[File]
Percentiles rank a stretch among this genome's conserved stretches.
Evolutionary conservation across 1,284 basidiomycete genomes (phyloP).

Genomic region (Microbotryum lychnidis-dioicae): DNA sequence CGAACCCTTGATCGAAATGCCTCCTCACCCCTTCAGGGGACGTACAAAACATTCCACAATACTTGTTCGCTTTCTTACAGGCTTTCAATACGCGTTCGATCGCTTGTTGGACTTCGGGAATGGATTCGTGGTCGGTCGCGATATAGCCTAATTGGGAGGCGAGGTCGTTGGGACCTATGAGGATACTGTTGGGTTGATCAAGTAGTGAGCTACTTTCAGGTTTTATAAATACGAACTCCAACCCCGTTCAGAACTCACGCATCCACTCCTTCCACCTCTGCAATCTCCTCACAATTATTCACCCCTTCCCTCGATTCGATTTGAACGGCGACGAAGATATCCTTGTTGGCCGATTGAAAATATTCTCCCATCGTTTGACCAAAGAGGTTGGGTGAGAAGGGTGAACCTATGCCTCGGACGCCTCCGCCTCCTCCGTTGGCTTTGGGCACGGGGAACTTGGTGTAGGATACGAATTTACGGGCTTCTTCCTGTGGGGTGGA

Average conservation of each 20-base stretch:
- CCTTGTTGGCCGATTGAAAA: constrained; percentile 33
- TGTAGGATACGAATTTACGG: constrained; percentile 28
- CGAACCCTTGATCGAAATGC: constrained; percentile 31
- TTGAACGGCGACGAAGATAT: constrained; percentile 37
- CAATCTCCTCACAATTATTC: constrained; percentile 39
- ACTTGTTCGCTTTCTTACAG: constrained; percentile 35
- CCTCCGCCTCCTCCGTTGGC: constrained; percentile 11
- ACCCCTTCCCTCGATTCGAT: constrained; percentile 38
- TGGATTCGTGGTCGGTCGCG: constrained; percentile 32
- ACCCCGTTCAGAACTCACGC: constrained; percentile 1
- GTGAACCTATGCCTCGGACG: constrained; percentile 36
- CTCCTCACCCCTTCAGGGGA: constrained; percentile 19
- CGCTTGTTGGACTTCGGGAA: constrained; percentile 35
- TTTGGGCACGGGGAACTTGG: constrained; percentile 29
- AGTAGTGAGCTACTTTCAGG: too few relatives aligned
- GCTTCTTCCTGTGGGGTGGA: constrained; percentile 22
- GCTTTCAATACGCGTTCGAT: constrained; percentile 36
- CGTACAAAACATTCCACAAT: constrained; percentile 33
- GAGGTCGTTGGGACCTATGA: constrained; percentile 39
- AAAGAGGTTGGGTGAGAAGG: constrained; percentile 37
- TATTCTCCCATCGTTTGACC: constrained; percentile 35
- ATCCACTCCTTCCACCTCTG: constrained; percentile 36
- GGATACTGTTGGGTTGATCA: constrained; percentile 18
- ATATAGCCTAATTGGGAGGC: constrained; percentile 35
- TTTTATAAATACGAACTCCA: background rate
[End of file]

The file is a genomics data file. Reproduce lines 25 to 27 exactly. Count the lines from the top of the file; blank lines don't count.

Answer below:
- TATTCTCCCATCGTTTGACC: constrained; percentile 35
- ATCCACTCCTTCCACCTCTG: constrained; percentile 36
- GGATACTGTTGGGTTGATCA: constrained; percentile 18